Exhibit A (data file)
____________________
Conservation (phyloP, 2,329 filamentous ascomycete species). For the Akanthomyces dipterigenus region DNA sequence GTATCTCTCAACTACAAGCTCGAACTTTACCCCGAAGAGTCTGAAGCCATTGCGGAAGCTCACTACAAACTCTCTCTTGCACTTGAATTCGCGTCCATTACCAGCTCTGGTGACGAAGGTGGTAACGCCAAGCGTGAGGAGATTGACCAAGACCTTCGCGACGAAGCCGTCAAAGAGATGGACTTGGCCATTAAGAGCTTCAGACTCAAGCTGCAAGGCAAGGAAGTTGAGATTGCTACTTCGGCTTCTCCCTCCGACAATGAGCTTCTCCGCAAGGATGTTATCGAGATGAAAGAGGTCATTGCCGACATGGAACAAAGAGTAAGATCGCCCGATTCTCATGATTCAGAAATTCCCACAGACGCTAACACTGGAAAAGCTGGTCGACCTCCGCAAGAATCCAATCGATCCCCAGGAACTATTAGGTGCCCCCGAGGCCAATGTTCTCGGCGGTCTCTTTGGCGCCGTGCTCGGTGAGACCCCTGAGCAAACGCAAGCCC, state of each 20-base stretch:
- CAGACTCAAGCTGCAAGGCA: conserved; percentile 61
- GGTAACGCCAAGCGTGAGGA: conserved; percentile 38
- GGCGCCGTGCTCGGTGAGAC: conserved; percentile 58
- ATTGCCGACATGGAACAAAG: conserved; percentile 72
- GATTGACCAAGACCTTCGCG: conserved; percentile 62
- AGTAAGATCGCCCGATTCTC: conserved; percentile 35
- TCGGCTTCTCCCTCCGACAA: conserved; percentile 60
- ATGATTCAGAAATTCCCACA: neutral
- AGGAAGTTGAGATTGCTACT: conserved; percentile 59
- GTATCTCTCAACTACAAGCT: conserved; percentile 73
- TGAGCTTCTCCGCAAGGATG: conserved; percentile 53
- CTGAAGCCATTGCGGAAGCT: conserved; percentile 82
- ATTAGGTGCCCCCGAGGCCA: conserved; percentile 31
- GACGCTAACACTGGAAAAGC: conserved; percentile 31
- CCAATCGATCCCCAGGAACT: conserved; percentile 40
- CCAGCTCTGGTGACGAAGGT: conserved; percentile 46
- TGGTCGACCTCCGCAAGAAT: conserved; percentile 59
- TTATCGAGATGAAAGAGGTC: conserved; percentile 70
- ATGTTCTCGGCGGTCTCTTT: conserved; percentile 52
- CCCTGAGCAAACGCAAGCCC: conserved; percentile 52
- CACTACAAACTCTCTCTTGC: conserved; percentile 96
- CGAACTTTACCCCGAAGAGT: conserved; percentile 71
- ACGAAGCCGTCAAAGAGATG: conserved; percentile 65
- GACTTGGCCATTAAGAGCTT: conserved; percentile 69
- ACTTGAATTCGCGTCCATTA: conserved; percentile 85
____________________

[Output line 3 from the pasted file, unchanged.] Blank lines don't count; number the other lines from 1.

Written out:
- GGTAACGCCAAGCGTGAGGA: conserved; percentile 38